Film: Interview, Fort Tilden
Talking with the directors of Fort Tilden
Interview by Henry Stewart
Fort Tilden (June 17, Nitehawk, 9:45pm) tells the story of two women going through quarter-life crises who play hooky one day and head to the titular Queens beach—which isn’t nearly as easy as it sounds. We caught up with directors Sarah-Violet Bliss and Charles Rogers about beaches, life off the Bedford stop, and the word “Babadook.”
When was the first time you visited Fort Tilden? Is that your go-to beach in the summer?
Sarah-Violet Bliss: I visited Fort Tilden for the first time about six years ago. I was with a group of friends and the entire time we weren’t quite sure whether or not we were at the right beach. But there were plenty of bunkers wherein we could practice our amateur photography, so we were satisfied either way. If I can weasel my way into spending a weekend at the house of a friend or friend of a friend on Fire Island or in the Hamptons, that’s pretty much beach bliss. But for a day trip, Fort Tilden is absolutely ideal.
Charles Rogers: Fort Tilden is my go-to beach when it comes to making movies about beaches. Otherwise, I can’t say that I love New York’s beaches. I grew up on the Gulf of Mexico as well as the Pacific, and nice beaches were always a part of my life until recently. But I’ll take what I can get, and I like that you have space at Fort Tilden. The first time I visited was on a birthday a few years ago, and half of my guests didn’t find us because everyone lost cell phone service out there.
When did you decide, “ah, it should be the plot point in a movie!”?
SVB: We were throwing around ideas for a web series that would take place in New York and one of the episode ideas was about two inept girls who are just trying to get to Fort Tilden, a common summertime struggle for young New Yorkers. We kept thinking of funny ideas that could happen and decided we wanted to focus on turning this idea into a
CR: I remember thinking at one point, when we were writing, “People who don’t know what Fort Tilden is are going to assume that this is a war movie.” But it’s not a war movie.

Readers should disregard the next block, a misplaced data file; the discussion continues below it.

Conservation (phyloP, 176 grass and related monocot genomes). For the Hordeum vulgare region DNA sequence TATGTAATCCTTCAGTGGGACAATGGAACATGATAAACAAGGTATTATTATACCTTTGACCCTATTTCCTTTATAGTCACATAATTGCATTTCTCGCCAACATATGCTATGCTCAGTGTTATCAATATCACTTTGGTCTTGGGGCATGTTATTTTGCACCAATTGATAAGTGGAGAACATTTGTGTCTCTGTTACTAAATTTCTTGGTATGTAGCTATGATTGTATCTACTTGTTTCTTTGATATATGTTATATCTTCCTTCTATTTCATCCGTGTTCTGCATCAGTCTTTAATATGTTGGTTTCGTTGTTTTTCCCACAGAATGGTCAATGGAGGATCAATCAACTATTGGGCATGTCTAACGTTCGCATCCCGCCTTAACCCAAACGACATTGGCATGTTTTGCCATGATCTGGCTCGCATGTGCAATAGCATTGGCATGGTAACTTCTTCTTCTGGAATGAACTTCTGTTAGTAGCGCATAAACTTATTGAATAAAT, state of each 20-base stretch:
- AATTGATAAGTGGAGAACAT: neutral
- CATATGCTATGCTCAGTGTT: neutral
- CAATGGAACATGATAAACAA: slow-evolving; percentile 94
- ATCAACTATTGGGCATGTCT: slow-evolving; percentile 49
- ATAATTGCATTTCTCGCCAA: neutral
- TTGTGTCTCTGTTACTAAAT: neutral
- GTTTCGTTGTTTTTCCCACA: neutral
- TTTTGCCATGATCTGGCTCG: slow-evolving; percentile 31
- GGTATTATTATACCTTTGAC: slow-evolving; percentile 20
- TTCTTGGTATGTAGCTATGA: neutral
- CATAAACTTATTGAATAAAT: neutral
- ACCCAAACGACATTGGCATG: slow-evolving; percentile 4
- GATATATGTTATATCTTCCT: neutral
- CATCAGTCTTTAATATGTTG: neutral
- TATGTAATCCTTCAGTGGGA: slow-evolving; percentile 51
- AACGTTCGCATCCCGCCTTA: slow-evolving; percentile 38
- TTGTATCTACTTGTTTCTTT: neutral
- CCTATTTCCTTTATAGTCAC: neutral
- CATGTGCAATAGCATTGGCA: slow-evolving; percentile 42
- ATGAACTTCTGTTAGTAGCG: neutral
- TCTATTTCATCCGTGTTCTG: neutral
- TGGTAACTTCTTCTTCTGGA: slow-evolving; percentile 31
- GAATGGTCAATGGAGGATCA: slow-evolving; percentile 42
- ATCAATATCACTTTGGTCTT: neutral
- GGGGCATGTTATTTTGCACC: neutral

Which neighborhoods do you live in?
SVB: I live in Woodside, Queens. A friend of mine was looking for a roommate when I was sick of my old place, so I took a visit and it was pretty perfect for me. I think Woodside is just lovely. I recently realized that one of my favorite streets in the neighborhood, which I pass by every day, is featured in one of my favorite movies which I watch every year on Christmas: Scrooged. Apparently, 41st Drive is one of the most frequently filmed streets in New York.
CR: I live in Williamsburg now, which is at the heart of our movie. There’s a lot to love and a lot to poke fun at. They just built an Urban Outfitters off the Bedford stop with a mural commemorating those who died in the Egyptian revolution. I walked by as people were taking selfies in front of it.
How does the experience of a festival like Northside compare to one like SXSW?
SVB: I’m looking forward to the experience of Northside; this year will be my first time attending! SXSW is grand and awesome and I absolutely loved it. It takes over the city so the residents of Austin are forced to reconsider their usual route to work in order to avoid the festival-imposed traffic jams. I imagine Northside is a little less intrusive to the city and a friendly addition to the fertile culture
CR: I’m excited for our film to play for a Brooklyn audience. There are jokes and references that resonate a little more for New Yorkers, and I hope that will go a step further with the screening at Nitehawk.
What’re the most unexpected reactions you’ve gotten to the film so far?
SVB: Baby boomers express a lot of concern that their children are making the same mistakes as the characters in Fort Tilden. As if they were all angels in their day.
CR: An intense older Polish woman came up to me after our screening in Baltimore and said, “Is the corruption of these young women due to the parents or to New York City? My daughter moved to Manhattan and I need to know.” I could only think to say, “A city cannot be held accountable for a person’s actions, and I don’t know your daughter.”
What are you most excited to see in the festival that’s not your own movie?
SVB: Ne Me Quitte Pas. I saw a clip of it at the awards ceremony at the Little Rock Film Festival, and I thought, “Oh, I wish I had seen that!” Now I have a second chance. (June 18, UnionDocs, 9pm)
CR: The Babadook. I’ve heard it’s genuinely very scary, and the trailer makes me uncomfortable. And there’s something about the word “Babadook” said in an Australian accent that upsets my stomach. (June 18, Nitehawk, 9:45pm)